Client Update: Personal property securities reform
26 June 2009
In brief: Among a blizzard of significant new legislation, the Federal Government has introduced into Parliament the Personal Property Securities Bill 2009. Implementation may be delayed until 2011 rather than the original 2010, but its effects are so extensive you will need to start considering it now. Partners Diccon Loxton (view CV) and Catherine Parr look at the new legislation.
The legislation is complex and there are extensive and significant changes from the last exposure draft. We are examining the changes and will release further more detailed analysis shortly. The key points include:
- If the Bill becomes law it will mean fundamental changes to the law relating to security interests and other transactions for all property except land.
- Among other things it profoundly affects priority and title. It can operate in ways which are not intuitive to someone brought up with the nemo dat principle (very broadly, the principle that a person who does not own something cannot transfer it).
- It will have a very significant impact on commercial and contract law, even when no security interest is involved. For example, it affects the ability of contracting parties to restrict assignment of the contract by their counterparties.
- Interests that are not currently treated as security interests will become subject to the new regime, including retention of title arrangements and even dealings which do not secure amounts, like leases and assignments of accounts receivable. You will need to review the ways in which you deal with customers, suppliers and financiers.
- Most new and existing 'security interests' (as widely defined) in personal property will need to be registered. A new single national register will do away with a plethora of state and federal registers. Registration will be a simple electronic process. Information on current registers may be migrated on to the new register.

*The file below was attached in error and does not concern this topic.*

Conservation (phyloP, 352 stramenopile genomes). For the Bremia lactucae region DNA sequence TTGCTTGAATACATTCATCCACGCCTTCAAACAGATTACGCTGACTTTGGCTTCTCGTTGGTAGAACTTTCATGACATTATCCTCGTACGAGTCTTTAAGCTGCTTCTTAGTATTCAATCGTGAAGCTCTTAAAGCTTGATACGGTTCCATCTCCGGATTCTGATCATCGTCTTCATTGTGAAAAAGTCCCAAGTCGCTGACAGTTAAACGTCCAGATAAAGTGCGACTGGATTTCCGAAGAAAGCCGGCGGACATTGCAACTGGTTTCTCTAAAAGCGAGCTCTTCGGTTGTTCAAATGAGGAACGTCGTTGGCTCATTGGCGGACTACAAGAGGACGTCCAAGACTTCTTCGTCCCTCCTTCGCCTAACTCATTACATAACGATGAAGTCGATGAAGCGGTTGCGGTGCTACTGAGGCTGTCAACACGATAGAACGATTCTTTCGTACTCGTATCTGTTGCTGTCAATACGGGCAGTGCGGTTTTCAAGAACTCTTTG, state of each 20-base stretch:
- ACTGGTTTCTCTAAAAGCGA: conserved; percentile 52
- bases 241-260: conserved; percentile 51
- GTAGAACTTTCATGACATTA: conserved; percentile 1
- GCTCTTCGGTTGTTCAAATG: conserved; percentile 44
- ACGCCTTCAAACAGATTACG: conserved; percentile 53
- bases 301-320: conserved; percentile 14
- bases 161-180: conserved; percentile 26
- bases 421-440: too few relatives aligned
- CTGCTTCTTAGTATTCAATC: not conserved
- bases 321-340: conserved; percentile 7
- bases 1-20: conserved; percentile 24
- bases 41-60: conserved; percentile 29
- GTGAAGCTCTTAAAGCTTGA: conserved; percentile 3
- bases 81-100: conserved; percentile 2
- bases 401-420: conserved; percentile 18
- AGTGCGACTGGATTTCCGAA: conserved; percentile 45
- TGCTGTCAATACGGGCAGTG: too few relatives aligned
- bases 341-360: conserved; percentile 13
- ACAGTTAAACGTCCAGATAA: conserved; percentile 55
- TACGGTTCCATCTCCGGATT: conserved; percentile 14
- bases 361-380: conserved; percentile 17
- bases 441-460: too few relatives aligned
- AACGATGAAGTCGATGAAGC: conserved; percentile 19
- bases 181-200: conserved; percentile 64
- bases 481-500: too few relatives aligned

- However it is better to perfect and protect security interests in some types of financial assets by taking 'control'. 'Control' can beat registration in the priority stakes.
- It adds yet another set of restrictions on enforcement, which are mandatory for consumer property. For other property, the restrictions can be 'contracted out' but this may be difficult when (as is often the case) other parties have an interest in the property.
- You will need to review standard documentation and procedures – not only security documentation, but also terms of trade and other contracts.
- The priority regime, and the rules under which the holder of a security interest can lose priority – or its rights in the property altogether – are complex. Credit and risk teams will need to understand the new regime and to review their policies. Staff will need training and guidance to understand the new procedures for taking security, registration and enforcement.
- Although implementation is likely to be delayed, it is not too early to start assessing the impact on your business, particularly in the case of financiers and others who take 'security interests' in the wider sense.
Allens is working closely with several clients to develop procedures to manage the introduction of the new PPS scheme. Please contact one of our PPS team partners listed below if you would like more information.
- Diccon LoxtonSenior Finance Counsel,
Ph: +61 2 9230 4791
- John GallimoreConsultant,
Ph: +61 7 3334 3135
- Andrew BoxallConsultant,
Ph: +61 2 9230 4534
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